Recently, I had a Facebook tantrum—the envy of any two-year-old. My fit was sparked by a reviewer whose words about my latest novel, Echo Moon, weren’t necessarily harsh, just a bland 3-star opinion. So what set me off? Why did this benign review dig like bamboo shoots under my nails? Amid the reviewer’s lackluster impressions was the conclusion that I’d “rushed through the writing of Echo Moon,” and that “the book could have benefited from a more aggressive editor.”
While I’m still pondering the job description for “aggressive editor,”—picturing a Fifty-Shades riding crop—the accusation of rushed writing triggered the sort of social media post I would normally scroll past while rolling my eyes. And it could be that you’re reading this, doing the same, “Seriously? Oversensitive creative sissy…”
It’s true that I do not read Spinella book reviews with regularity. For me, the creative process and its aftereffects are Earth and Neptune—a few worlds apart. And this is not me being overly enamored by my own prose; I am as uncomfortable reading fantastic praise as I am scathing criticism or, clearly, a mediocre review.
Do the Right Thing
Common sense, which I’m generally a proponent of, said to delete my post the second the tidal wave of indignation passed. Friends and readers sweetly flocked to my defense, and the post started to look like the thing it was not: a public cry for “Tell me I’m better than this!”
Well, no. If I’d wanted to do that, I would have posted a far more vicious review—like the lovely blogger, who for my official RITA review of Ghost Gifts, stamped it with a glaring D-, listing a myriad of asinine thoughts about why she “didn’t like the book.” The reviewer remained dumbfounded as to how the novel had amassed more than 3,000 positive reviews, earned a bunch of accolades, as well as a coveted RITA spot—a competition so fierce you’d have a better chance of landing a seat on the space shuttle.
I like to tell myself the reviewer was rooting for another book in the same category, or felt this grand stage was an opportunity to wield her keen literary instincts. If so, she may want to up her game by not beginning thoughts with “I don’t get how come…” But in fairness, and despite her elementary sentence structure, perhaps the girl simply did not like the book.
That Tepid Review and Subsequent Firestorm
Back to my current reviewer, whose thoughtless perceptions of time and effort set me off. Know I am writing this blog for those of us who approach our work with passion and as a job. With the evolution of Amazon, anyone—literally anyone—can publish a book. A couple of years ago, there was an online experiment. A professional book marketer published a fake book on Amazon titled Putting My Foot Down. By uploading a photo of his foot, and using proper keywords, he demonstrated the free-for-all, slippery slope of publishable content. Within hours, Putting My Foot Down, a fake book, received the baiting orange “Bestseller” banner.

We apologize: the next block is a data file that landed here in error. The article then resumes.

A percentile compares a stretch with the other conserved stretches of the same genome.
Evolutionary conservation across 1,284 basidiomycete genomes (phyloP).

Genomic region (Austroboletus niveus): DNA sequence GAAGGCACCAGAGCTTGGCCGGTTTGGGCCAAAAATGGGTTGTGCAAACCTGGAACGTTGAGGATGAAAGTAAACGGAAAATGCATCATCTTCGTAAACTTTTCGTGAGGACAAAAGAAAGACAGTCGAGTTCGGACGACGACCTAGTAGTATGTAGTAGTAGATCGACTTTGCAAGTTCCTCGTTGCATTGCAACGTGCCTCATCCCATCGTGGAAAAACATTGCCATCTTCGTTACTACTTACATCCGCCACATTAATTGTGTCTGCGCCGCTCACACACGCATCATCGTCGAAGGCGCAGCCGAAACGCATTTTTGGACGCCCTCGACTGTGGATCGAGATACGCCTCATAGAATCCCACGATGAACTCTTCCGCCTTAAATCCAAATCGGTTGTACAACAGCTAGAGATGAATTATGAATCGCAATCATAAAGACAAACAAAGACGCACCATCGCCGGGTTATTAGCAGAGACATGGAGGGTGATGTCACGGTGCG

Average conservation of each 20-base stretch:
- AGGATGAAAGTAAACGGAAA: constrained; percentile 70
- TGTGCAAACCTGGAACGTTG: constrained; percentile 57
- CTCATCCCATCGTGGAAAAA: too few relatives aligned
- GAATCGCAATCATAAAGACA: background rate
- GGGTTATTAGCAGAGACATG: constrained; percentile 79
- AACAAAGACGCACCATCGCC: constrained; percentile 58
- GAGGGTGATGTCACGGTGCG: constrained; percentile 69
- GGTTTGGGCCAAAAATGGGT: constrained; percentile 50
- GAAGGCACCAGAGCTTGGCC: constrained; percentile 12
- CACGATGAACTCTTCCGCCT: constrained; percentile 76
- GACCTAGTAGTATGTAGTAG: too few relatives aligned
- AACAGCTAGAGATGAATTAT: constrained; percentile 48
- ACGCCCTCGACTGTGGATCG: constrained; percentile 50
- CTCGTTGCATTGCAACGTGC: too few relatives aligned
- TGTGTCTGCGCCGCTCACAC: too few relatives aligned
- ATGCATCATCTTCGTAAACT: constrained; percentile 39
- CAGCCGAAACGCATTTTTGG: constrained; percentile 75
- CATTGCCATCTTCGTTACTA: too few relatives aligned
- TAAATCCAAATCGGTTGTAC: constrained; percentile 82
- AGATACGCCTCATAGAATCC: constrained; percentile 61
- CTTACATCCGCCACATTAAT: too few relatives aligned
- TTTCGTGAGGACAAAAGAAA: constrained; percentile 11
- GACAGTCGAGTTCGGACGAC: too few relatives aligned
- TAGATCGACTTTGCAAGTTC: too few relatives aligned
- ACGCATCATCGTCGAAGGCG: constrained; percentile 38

The scam proved multiple points about the state of publishing. But the one I found most troubling was how low the bar for quality writing had sunk. In fact, the stunt, by way of the gatekeeper’s open-door policy, made a mockery of the craft of writing. Since then, Amazon has tightened self-publishing rules, making it slightly harder and less lucrative to publish a book. Books that, among other things, represent rushed writing.
I’ve Had the Pleasure…
Through various job opportunities, I’ve encountered these books. I know how they read. They are manuscripts edited by a best friend with a dusty degree in English, and proofread by the author’s eleventh-grade honor student. They contain wooden dialogue and plots so thin they’d make a house of cards appear concrete. They are penned by self-proclaimed authors, though the Catch-22 here (and part of the problem) is, aren’t we all?
Anyone Can Publish a Book
What everyone can’t do is write a book worth publishing. Sure—I understand the dreamy appeal, the idea of sharing your story with a rapt audience, hooking them on every word. There is my favorite, tight-smile party conversation, “When I retire, I’m going to write a book…” Mmm… and when I retire, I’m going to take up architecture.
But of course, you can if you like. A quick Amazon search produces more than 7,000 “how to” books on writing and publishing. An ever-growing wasteland of marketing gurus will gladly take your money to help aid your efforts. Reading is subjective, and so on…
When my first book published in 2011, I still worked for a newspaper, writing about local real estate. My realtor friends were thrilled for me, but one woman was particularly ecstatic. Inside her million-dollar listing, she’d backed me into a bidet, yammering on about how she’d always wanted to write a book. Now that I’d “made it,” we could sit down, and she could dictate her deep-seated, surefire ideas to me. “I swear it’d be a bestseller. I just need someone to write it down.”
In The End
For every real writer out there (and you know who you are), I’m aware of the hours logged, the frustration and struggle, the endless doubts, the social media memes about dead ends and dark funks we all snicker at because we’ve hit them, head on. And that’s just to write the damn book! So yes, when I am gently accused of rushing through my work, or that the editing was subpar, unless you spent the last past year leaning over my aching shoulders, take the most basic writing advice ever offered and do not write what you can’t possibly know.
Echo Moon, (a carefully written, well-edited novel) on sale now!